“Television is like the American toaster, you push the button and the same thing pops up everytime.”
The New Golden Age of Hollywood
I was wrong. I romanticized the era from 1920 to 1960 in Hollywood as a golden era. This was when movie making was done right with the best directors, actors, writers, choreographers and so much more.
I could watch on Turner Classic Movies and see fantastic movies like Bringing Up Baby or Gone with the Wind and think that that was a wonderful time. I was also willing to overlook the fact that actors got trapped in contracts and could not work for other studios because, well, it was worth it.
Hollywood spewed out movies of all kinds. The big studios forced theaters to take packages of movies (one A list and four B list). So, the ratio was four to one of less-than-brilliant movies. Gangster movies and cowboy movies and monster movies were abundant, if one was a hit; then it became a series.
Tarzan was a great book and a fun movie which became a series; maybe ten movies over twenty years. The Thin Man, Maise, Blondie, Hopalong Cassidy, Frankenstein and the Mexican Spitfire easily come to mind but there were so many more. Fairly low budget and easy to make, Hollywood cranked them out.
Sure, with nostalgia we can go back and love them. War movies, film noir, patriotic movies and the stars like Mickey Rooney who made a ton of flicks. It goes on and on. Because we remember Tracy and Hepburn fondly as the A List, we kind of skew our opinion of the time.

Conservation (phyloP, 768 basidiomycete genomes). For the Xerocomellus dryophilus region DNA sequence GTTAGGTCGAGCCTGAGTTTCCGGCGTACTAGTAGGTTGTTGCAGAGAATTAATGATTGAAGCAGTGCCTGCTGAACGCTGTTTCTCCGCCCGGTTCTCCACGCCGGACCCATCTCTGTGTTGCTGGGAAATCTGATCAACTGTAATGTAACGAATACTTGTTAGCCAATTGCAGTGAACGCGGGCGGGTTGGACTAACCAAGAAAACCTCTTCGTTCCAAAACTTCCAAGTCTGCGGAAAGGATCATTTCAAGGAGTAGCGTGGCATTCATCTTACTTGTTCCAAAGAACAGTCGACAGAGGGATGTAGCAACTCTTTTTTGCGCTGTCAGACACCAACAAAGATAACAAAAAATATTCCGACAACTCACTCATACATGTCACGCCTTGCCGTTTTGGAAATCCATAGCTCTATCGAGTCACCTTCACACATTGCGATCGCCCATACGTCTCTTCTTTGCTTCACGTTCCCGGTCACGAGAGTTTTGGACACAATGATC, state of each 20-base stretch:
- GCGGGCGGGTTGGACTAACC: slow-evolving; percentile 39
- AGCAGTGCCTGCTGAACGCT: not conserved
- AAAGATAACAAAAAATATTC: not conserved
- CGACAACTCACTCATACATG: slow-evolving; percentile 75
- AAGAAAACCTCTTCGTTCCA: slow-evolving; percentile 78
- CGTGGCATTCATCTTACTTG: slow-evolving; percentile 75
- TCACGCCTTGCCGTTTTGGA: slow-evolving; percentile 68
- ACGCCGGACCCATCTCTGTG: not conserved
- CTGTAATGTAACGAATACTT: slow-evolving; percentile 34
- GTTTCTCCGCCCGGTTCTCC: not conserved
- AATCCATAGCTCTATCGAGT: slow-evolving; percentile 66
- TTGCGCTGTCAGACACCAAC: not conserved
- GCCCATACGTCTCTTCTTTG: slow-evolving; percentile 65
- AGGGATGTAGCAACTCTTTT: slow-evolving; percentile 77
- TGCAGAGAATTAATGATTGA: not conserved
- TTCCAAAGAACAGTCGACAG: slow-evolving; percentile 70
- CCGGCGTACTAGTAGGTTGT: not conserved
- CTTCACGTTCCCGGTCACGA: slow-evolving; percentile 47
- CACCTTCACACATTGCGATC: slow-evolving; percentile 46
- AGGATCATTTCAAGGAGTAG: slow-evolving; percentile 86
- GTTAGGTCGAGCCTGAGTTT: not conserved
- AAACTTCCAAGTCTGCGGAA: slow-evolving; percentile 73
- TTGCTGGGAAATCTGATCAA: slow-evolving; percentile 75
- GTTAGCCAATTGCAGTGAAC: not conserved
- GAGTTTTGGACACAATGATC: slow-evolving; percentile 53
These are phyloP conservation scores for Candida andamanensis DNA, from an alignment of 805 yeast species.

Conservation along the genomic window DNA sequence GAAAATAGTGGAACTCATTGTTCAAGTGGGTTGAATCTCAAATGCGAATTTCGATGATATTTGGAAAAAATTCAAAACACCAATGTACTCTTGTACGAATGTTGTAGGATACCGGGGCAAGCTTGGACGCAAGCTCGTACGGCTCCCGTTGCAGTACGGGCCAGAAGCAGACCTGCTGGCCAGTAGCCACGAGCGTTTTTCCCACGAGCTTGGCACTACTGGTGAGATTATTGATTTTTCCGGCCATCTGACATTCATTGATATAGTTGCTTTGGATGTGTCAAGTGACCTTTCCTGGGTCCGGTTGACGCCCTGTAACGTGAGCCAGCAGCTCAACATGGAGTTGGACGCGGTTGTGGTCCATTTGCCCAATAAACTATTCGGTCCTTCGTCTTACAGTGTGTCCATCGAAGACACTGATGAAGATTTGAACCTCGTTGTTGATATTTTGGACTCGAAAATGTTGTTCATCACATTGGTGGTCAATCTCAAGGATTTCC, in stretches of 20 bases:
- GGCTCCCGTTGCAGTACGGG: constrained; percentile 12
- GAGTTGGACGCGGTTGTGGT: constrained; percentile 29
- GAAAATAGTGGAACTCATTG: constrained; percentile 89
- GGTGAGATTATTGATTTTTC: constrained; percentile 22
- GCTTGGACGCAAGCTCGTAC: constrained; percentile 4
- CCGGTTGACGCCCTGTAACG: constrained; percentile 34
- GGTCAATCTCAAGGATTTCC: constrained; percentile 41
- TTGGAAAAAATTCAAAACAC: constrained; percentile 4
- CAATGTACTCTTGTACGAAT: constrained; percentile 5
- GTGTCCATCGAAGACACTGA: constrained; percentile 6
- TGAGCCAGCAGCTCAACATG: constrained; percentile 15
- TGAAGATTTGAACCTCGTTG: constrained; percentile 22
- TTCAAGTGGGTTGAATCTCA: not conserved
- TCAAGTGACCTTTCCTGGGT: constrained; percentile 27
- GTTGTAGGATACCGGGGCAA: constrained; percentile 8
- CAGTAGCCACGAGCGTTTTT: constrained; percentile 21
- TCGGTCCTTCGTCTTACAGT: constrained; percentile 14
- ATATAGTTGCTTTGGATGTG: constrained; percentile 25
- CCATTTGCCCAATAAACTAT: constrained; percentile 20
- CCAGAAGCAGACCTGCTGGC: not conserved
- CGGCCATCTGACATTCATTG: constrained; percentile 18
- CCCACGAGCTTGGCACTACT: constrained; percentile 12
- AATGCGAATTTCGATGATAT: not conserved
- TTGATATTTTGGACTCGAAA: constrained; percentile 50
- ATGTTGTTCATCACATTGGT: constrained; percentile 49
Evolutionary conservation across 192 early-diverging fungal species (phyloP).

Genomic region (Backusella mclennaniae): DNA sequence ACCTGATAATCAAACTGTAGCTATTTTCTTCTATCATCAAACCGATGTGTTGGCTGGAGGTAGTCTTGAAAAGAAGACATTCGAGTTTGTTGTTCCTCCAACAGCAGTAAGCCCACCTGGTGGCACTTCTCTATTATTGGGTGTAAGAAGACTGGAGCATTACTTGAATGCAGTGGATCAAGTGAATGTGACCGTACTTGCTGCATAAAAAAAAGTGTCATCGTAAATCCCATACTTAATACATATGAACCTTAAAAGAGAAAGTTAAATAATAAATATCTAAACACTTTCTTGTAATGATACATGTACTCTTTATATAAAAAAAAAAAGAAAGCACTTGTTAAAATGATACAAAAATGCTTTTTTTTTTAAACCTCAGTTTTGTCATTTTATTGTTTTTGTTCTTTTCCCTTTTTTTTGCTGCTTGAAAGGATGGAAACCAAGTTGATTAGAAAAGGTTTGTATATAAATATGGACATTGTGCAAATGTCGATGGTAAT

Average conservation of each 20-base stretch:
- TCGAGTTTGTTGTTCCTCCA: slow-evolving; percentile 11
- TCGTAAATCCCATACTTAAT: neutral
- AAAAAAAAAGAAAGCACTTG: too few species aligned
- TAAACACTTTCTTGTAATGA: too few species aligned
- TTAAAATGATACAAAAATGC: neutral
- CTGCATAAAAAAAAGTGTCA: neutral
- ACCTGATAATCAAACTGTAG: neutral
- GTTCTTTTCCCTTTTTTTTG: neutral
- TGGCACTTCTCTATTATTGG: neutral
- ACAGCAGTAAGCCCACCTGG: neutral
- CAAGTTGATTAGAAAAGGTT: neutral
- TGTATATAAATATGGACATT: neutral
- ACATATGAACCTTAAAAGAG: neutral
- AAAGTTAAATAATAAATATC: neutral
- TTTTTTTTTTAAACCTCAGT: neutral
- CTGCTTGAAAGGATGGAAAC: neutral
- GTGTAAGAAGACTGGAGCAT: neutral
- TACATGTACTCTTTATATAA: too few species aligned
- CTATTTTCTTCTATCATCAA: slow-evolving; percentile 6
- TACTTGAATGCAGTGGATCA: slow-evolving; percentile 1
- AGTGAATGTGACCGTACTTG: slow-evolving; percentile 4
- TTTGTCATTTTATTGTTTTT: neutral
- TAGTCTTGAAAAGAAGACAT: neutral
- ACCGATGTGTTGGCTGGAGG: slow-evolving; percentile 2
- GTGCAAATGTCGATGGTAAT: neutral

Here’s the deal. It is no different today. We are a fickle audience. While enjoying very good movies like The Shape of Water; we are also happy to see anything with Melissa McCarthy in it. Where once a movie might run for months in the theater since they had no choice, today we have content spilling out of Hollywood. As easy as it was to make a Tarzan movie so too is Despicable Me 3.
Hollywood and Netflix are churning out material and hoping that one might be a hit. They are not trying very hard. If the audience likes a show for any reason, they are happy to make more of the same show and somehow we don’t notice the 90% of the material that simply ran down the drain, forgotten.
Seriously, no one is trying very hard to re-make a tv show like Roseanne or King Kong. The idea of blockbuster movie hinges almost entirely on remake or franchise. And that was true then as it is now. The wish of sequel is more of the same but better please and the box office will zoom up even if the flick itself isn’t very good.
The key is distribution. Whether it is your bloated cable package or a big studio, getting it out there is what it is all about. While the big studios back then had all the crew and company and sound stages to make a whole lot of movies, today it is much cheaper with digital enhancement and editing tools in the home.
Nothing much has changed in Hollywood. I know that even if Netflix tried to rule the entertainment world, I will always be happy to get out of the house and go do the theater with a bucket of popcorn and love the silver screen.